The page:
Roundup: Prescription Drug Legislation

Stop RX Greed "u2013 Listening Tour
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Growing Momentum in Federal and State Governments


There is growing bipartisan support for action on the crisis of high prescription drug prices, and it's sweeping the halls of the U.S. Congress and state capitols across the country.

Throughout 2019, Congress has held numerous hearings and considered several bills, while several states have pending legislation or enacted laws to lower prescription drug prices.

Federal Updates


Last week, hearings on prescription drug prices were held in both chambers of the U.S. Congress, the House considered the Purple Book Continuity Act and Orange Book Transparency Act, and the Administration issued a rule requiring prescription drug companies to disclose the price of medications in television advertisements.

 

  • This Week: House Floor consideration expected for the CREATES Act and for the Pay-For-Delay bill.
  • Tuesday, May 7: Senate Judiciary Hearing, “Intellectual Property and the Price of Prescription Drugs: Balancing Innovation and Competition”
  • Wednesday, May 8: The U.S. Department of Health and Human Services’ (HHS) issued a final rule on including prescription drug list prices in all direct-to-consumer television advertising.
  • Wednesday, May 8: House Floor consideration of two bills: HR 1520, “Purple Book Continuity Act of 2019” and HR 1503, “Orange Book Transparency Act”
  • Thursday, May 9: House Energy and Commerce Subcommittee on the drug supply chain. Pfizer, Amgen, others testified on Panel 1. AARP testified on Panel 2

 

State Updates


Every state in session this year has considered legislation that would address the high cost of prescription drugs. At present, more than 20 states continue to debate legislation aimed at lowering prescription drug prices ranging from access to generics, transparency about proposed price increases, capping patients’ out-of-pocket costs, and allowing the safe importation of medications from Canada and other countries.

In Florida, both the House and Senate passed legislation that would allow for the safe importation of medications from Canada and other countries, and Governor Ron DeSantis is expected to sign it into law.

However, the state plan requires federal approval in order to be put in place. Last week, President Trump signaled his support for Florida’s importation legislation and has directed HHS Secretary Alex Azar to work with Governor DeSantis.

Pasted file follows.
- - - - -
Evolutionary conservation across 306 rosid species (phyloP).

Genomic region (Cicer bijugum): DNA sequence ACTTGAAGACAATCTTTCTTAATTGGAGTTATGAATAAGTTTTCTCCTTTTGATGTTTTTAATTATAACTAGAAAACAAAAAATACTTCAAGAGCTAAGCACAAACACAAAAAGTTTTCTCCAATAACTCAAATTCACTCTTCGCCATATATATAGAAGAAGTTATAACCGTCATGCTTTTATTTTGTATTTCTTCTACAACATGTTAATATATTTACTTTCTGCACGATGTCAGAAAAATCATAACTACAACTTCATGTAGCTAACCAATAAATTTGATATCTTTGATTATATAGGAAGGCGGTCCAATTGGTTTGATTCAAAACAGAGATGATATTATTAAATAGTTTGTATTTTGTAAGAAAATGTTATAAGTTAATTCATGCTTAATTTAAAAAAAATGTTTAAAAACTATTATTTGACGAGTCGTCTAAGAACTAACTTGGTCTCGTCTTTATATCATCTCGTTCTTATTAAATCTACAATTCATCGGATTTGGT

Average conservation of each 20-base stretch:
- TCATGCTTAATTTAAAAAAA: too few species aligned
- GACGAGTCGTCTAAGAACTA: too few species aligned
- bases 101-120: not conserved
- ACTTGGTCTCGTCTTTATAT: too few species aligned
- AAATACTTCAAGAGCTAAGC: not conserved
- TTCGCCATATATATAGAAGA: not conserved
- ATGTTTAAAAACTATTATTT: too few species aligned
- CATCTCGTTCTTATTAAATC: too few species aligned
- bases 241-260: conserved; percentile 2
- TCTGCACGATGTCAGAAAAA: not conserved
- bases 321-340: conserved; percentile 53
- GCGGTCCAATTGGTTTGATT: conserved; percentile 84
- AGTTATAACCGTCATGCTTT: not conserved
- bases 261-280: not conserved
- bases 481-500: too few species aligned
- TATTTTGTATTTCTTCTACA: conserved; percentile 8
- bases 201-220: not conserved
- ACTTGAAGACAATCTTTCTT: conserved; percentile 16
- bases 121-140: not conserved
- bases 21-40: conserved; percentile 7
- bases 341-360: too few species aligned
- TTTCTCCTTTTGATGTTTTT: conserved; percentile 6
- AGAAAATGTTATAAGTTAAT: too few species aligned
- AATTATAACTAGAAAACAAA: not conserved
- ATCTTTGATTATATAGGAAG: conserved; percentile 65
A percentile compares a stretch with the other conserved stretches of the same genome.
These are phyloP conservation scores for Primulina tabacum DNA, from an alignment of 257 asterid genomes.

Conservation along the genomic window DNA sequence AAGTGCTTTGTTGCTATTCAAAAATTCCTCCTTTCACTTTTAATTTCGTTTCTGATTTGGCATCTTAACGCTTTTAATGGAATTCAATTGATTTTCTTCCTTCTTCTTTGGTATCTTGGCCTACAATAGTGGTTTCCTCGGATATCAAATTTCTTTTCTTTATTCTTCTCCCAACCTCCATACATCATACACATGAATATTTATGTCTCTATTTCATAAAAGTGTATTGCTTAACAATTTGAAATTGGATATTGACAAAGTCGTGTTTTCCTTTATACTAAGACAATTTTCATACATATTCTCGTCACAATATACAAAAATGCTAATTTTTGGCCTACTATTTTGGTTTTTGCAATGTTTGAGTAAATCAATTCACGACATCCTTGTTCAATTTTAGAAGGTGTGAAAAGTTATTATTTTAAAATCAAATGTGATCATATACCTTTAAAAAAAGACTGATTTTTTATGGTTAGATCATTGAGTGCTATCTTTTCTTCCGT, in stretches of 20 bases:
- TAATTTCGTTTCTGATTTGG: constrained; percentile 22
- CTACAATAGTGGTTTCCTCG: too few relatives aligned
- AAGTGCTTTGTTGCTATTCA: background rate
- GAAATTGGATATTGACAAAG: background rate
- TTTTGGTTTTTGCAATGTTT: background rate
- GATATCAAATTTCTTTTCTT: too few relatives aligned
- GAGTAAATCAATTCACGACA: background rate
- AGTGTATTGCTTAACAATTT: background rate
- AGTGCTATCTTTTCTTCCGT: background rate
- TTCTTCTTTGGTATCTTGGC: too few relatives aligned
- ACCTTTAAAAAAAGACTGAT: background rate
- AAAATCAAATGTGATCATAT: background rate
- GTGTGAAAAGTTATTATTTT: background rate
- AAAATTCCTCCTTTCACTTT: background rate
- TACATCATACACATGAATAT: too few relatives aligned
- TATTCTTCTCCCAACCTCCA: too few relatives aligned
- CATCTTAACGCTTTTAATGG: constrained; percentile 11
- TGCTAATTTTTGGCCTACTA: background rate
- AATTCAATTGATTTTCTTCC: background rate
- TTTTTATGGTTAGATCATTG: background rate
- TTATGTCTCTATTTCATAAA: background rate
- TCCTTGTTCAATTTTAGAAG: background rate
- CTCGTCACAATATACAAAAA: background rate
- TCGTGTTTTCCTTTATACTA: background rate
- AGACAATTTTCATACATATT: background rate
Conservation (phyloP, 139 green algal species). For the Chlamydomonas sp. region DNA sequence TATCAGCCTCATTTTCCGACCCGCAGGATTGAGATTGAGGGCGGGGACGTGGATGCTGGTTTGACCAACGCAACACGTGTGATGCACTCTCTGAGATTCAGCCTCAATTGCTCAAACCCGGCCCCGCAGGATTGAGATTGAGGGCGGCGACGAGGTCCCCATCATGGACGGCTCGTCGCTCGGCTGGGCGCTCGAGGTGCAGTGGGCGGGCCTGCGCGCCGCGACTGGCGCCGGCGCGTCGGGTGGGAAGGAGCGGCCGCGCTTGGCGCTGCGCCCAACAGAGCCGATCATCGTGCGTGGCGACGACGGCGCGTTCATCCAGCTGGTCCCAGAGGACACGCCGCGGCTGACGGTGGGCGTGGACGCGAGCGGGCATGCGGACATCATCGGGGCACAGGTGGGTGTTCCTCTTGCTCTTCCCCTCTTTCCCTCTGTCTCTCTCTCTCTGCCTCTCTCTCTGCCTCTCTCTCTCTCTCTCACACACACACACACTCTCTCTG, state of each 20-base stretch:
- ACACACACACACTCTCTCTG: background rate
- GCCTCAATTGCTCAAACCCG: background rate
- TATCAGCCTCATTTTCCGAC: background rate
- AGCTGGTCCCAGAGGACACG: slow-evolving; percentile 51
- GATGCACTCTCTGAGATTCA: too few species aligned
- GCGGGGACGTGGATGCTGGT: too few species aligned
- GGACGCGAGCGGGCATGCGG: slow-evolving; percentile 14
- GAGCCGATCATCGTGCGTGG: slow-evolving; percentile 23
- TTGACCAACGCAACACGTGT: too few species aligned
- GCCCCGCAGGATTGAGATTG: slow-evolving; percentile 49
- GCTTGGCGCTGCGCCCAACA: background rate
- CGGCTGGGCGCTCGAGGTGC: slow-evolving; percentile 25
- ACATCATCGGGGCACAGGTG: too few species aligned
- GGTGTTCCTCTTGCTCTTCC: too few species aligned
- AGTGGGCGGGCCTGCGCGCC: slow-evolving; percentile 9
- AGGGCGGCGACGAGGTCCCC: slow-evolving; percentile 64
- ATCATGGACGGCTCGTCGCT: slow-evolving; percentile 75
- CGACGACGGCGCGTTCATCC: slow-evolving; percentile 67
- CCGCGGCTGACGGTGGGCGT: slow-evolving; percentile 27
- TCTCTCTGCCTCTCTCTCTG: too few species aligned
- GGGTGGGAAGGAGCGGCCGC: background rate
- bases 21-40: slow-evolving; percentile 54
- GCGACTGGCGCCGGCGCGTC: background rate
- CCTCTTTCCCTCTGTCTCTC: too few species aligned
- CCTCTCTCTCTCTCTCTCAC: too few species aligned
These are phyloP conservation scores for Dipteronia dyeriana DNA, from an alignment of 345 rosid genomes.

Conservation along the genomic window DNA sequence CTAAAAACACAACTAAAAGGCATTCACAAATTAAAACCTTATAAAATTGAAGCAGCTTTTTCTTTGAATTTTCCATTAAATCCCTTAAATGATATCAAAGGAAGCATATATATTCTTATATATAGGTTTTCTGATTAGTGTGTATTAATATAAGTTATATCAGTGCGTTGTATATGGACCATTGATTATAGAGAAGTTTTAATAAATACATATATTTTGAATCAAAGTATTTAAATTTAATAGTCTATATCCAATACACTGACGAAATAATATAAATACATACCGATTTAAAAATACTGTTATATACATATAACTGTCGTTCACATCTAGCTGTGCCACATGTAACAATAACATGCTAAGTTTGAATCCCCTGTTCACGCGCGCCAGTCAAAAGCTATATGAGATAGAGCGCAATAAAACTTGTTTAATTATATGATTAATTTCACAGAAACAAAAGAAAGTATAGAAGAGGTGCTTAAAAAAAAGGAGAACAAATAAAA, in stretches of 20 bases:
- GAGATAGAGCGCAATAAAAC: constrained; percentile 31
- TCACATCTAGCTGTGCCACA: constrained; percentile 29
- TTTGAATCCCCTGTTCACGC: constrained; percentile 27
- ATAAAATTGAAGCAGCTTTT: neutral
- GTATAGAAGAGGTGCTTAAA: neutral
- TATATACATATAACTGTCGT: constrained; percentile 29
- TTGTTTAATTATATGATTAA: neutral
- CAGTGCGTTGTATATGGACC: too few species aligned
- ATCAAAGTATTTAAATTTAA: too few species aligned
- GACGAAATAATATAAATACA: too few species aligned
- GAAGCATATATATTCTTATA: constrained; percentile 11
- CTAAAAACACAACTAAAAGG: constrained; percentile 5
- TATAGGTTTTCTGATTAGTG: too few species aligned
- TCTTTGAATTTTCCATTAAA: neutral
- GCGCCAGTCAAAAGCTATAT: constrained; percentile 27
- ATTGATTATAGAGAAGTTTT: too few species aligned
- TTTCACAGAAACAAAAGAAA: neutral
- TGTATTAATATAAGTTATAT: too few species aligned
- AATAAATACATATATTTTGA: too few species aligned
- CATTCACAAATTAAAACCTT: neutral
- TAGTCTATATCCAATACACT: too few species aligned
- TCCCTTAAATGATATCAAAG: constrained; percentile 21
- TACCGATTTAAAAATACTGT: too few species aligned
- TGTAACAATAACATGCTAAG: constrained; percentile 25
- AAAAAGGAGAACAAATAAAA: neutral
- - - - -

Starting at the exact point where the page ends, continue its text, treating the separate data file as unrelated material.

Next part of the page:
Florida is not the only win for Americans.

Pending

  • Florida: HB 19 establishes a state program to import prescription drugs from Canada and other nations with certain safety and practice standards. The state will need approval from the Federal government and hopes to start the program in 2020; President Trump has directed HHS Secretary Azar to be supportive. The bill was reconciled with a House version on April 26, and the amended version passed the Senate 27-13 and the House 93-20. Governor DeSantis is expected to sign the bill soon.
  • Colorado: SB 5 establishes a state program to import prescription drugs from Canada. The state will need approval from the Federal government and hopes to start the program in 2021. The bill was amended in the House and passed 41-22 and was concurred by the Senate 20-15. President Trump has shared his support for the bill with Governor Jared Polis who is expected to sign the bill soon.
  • Maryland: The Maryland legislature passed a first-of-its-kind bill that establishes a state prescription drug affordability review board. Under the bill, the board has the authority to review information from manufacturers on drugs with costs that greatly impact consumers and set an upper payment limit for these drugs that applies to all payer reimbursements in the state. The bill emerged from a conference committee on April 8 and passed the House 96-37 and the Senate 38-8. Governor Larry Hogan’s intent on the bill is unclear.

 

Enacted

  • Wyoming: HB 63 was signed into law on February 26 by Governor Mark Gordon and will prohibit gag clauses between PBMs and pharmacies. The bill passed without opposition in both chambers.
  • New Mexico: SB 131 established an Interagency Pharmaceutical Purchasing Council, whose purpose is to review and coordinate cost-containment strategies for purchasing drugs across state agencies. The bill passed the Senate 24-15-3 and the House 43-20 and was signed by Governor Michelle Lujan Grisham on March 28.
  • Wisconsin: CMS granted Governor Tony Evers a 10-year extension of the SeniorCare Prescription Drug Assistance Program on April 15. SeniorCare is a state-based program designed to help seniors age 65 and older with their prescription drug costs.
  • Nebraska: LB 316 prohibits gag clauses between PBMs and pharmacies and insurer claw back of payments made out of pocket. The bill passed the unicameral body 49-0 and Governor Pete Ricketts signed it on April 24.
  • Indiana: HB 1029 creates an interim study committee on prescription drugs. The committee will study issues that consumers face related to Rx pricing, cost, and access. The bill passed both chambers unanimously and was signed by Governor Eric Holcomb on April 10.
  • Montana: SB 270 prohibits gag clauses that limit a pharmacist’s ability to discuss lower cost options with a consumer. The bill passed with nearly no opposition in both chambers and Governor Steve Bullock signed the bill on May 2.
  • California: On January 7, Governor Gavin Newsom signed the first-in-the-nation Executive Order to create the largest single purchaser for prescription drugs and allow private employers to join the state in negotiating drug prices. On April 17, Los Angeles County announced it will join the new State Prescription Drug Purchaser System.

 

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